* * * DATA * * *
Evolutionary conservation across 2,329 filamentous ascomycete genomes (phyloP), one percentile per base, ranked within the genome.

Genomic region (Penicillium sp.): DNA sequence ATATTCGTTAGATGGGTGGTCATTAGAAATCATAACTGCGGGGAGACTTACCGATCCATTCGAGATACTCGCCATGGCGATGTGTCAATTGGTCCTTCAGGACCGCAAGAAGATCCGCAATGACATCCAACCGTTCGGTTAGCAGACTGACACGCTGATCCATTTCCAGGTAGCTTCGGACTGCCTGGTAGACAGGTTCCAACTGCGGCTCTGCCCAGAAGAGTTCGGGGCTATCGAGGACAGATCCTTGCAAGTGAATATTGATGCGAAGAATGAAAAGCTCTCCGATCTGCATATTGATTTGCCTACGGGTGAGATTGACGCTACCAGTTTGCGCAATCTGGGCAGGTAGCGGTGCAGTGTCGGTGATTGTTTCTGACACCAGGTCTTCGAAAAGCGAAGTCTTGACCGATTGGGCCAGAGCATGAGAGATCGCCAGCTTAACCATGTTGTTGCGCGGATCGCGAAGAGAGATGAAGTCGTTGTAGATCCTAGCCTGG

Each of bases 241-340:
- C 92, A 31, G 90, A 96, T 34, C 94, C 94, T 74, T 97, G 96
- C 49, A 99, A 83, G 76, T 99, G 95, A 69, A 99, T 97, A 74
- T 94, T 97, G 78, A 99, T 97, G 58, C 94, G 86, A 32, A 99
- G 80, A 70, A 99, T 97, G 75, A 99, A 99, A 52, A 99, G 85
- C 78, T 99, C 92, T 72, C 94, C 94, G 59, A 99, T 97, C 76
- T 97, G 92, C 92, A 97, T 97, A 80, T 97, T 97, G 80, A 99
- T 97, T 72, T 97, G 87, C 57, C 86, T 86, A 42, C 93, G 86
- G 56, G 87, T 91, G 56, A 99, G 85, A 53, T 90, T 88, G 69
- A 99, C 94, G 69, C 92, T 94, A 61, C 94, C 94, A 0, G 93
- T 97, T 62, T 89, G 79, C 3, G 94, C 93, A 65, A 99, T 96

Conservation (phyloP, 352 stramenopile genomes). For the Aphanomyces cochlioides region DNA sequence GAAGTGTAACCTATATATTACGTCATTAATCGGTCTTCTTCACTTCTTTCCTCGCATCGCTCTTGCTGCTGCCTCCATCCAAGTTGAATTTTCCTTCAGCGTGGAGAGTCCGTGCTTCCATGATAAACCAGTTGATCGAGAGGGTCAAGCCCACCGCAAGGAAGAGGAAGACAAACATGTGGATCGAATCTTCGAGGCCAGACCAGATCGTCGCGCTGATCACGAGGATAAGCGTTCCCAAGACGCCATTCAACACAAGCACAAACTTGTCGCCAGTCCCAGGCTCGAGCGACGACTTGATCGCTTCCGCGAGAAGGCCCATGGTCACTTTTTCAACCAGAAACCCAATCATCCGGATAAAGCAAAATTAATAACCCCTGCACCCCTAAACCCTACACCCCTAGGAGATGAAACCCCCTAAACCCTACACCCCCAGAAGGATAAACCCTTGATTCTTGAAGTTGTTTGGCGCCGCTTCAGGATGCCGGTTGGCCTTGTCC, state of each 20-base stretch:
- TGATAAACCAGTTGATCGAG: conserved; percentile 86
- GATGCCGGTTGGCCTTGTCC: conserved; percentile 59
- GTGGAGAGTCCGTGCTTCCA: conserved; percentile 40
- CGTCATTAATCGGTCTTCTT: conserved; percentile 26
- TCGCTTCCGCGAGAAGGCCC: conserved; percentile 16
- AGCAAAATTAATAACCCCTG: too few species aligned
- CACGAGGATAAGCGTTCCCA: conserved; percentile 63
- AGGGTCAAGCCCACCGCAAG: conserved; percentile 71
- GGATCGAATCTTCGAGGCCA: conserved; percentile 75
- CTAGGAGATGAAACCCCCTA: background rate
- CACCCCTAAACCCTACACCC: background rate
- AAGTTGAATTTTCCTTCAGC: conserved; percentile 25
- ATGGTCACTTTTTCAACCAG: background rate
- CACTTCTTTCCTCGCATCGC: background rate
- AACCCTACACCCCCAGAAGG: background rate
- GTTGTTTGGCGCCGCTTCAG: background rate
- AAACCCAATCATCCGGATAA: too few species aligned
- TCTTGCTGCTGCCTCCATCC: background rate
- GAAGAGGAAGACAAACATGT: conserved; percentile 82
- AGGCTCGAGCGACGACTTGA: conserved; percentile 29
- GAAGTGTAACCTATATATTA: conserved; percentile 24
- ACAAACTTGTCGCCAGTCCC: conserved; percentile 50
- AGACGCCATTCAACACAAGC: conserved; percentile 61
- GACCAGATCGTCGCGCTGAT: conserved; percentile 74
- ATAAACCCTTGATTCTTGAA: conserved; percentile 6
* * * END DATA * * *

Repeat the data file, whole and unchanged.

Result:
Evolutionary conservation across 2,329 filamentous ascomycete genomes (phyloP), one percentile per base, ranked within the genome.

Genomic region (Penicillium sp.): DNA sequence ATATTCGTTAGATGGGTGGTCATTAGAAATCATAACTGCGGGGAGACTTACCGATCCATTCGAGATACTCGCCATGGCGATGTGTCAATTGGTCCTTCAGGACCGCAAGAAGATCCGCAATGACATCCAACCGTTCGGTTAGCAGACTGACACGCTGATCCATTTCCAGGTAGCTTCGGACTGCCTGGTAGACAGGTTCCAACTGCGGCTCTGCCCAGAAGAGTTCGGGGCTATCGAGGACAGATCCTTGCAAGTGAATATTGATGCGAAGAATGAAAAGCTCTCCGATCTGCATATTGATTTGCCTACGGGTGAGATTGACGCTACCAGTTTGCGCAATCTGGGCAGGTAGCGGTGCAGTGTCGGTGATTGTTTCTGACACCAGGTCTTCGAAAAGCGAAGTCTTGACCGATTGGGCCAGAGCATGAGAGATCGCCAGCTTAACCATGTTGTTGCGCGGATCGCGAAGAGAGATGAAGTCGTTGTAGATCCTAGCCTGG

Each of bases 241-340:
- C 92, A 31, G 90, A 96, T 34, C 94, C 94, T 74, T 97, G 96
- C 49, A 99, A 83, G 76, T 99, G 95, A 69, A 99, T 97, A 74
- T 94, T 97, G 78, A 99, T 97, G 58, C 94, G 86, A 32, A 99
- G 80, A 70, A 99, T 97, G 75, A 99, A 99, A 52, A 99, G 85
- C 78, T 99, C 92, T 72, C 94, C 94, G 59, A 99, T 97, C 76
- T 97, G 92, C 92, A 97, T 97, A 80, T 97, T 97, G 80, A 99
- T 97, T 72, T 97, G 87, C 57, C 86, T 86, A 42, C 93, G 86
- G 56, G 87, T 91, G 56, A 99, G 85, A 53, T 90, T 88, G 69
- A 99, C 94, G 69, C 92, T 94, A 61, C 94, C 94, A 0, G 93
- T 97, T 62, T 89, G 79, C 3, G 94, C 93, A 65, A 99, T 96

Conservation (phyloP, 352 stramenopile genomes). For the Aphanomyces cochlioides region DNA sequence GAAGTGTAACCTATATATTACGTCATTAATCGGTCTTCTTCACTTCTTTCCTCGCATCGCTCTTGCTGCTGCCTCCATCCAAGTTGAATTTTCCTTCAGCGTGGAGAGTCCGTGCTTCCATGATAAACCAGTTGATCGAGAGGGTCAAGCCCACCGCAAGGAAGAGGAAGACAAACATGTGGATCGAATCTTCGAGGCCAGACCAGATCGTCGCGCTGATCACGAGGATAAGCGTTCCCAAGACGCCATTCAACACAAGCACAAACTTGTCGCCAGTCCCAGGCTCGAGCGACGACTTGATCGCTTCCGCGAGAAGGCCCATGGTCACTTTTTCAACCAGAAACCCAATCATCCGGATAAAGCAAAATTAATAACCCCTGCACCCCTAAACCCTACACCCCTAGGAGATGAAACCCCCTAAACCCTACACCCCCAGAAGGATAAACCCTTGATTCTTGAAGTTGTTTGGCGCCGCTTCAGGATGCCGGTTGGCCTTGTCC, state of each 20-base stretch:
- TGATAAACCAGTTGATCGAG: conserved; percentile 86
- GATGCCGGTTGGCCTTGTCC: conserved; percentile 59
- GTGGAGAGTCCGTGCTTCCA: conserved; percentile 40
- CGTCATTAATCGGTCTTCTT: conserved; percentile 26
- TCGCTTCCGCGAGAAGGCCC: conserved; percentile 16
- AGCAAAATTAATAACCCCTG: too few species aligned
- CACGAGGATAAGCGTTCCCA: conserved; percentile 63
- AGGGTCAAGCCCACCGCAAG: conserved; percentile 71
- GGATCGAATCTTCGAGGCCA: conserved; percentile 75
- CTAGGAGATGAAACCCCCTA: background rate
- CACCCCTAAACCCTACACCC: background rate
- AAGTTGAATTTTCCTTCAGC: conserved; percentile 25
- ATGGTCACTTTTTCAACCAG: background rate
- CACTTCTTTCCTCGCATCGC: background rate
- AACCCTACACCCCCAGAAGG: background rate
- GTTGTTTGGCGCCGCTTCAG: background rate
- AAACCCAATCATCCGGATAA: too few species aligned
- TCTTGCTGCTGCCTCCATCC: background rate
- GAAGAGGAAGACAAACATGT: conserved; percentile 82
- AGGCTCGAGCGACGACTTGA: conserved; percentile 29
- GAAGTGTAACCTATATATTA: conserved; percentile 24
- ACAAACTTGTCGCCAGTCCC: conserved; percentile 50
- AGACGCCATTCAACACAAGC: conserved; percentile 61
- GACCAGATCGTCGCGCTGAT: conserved; percentile 74
- ATAAACCCTTGATTCTTGAA: conserved; percentile 6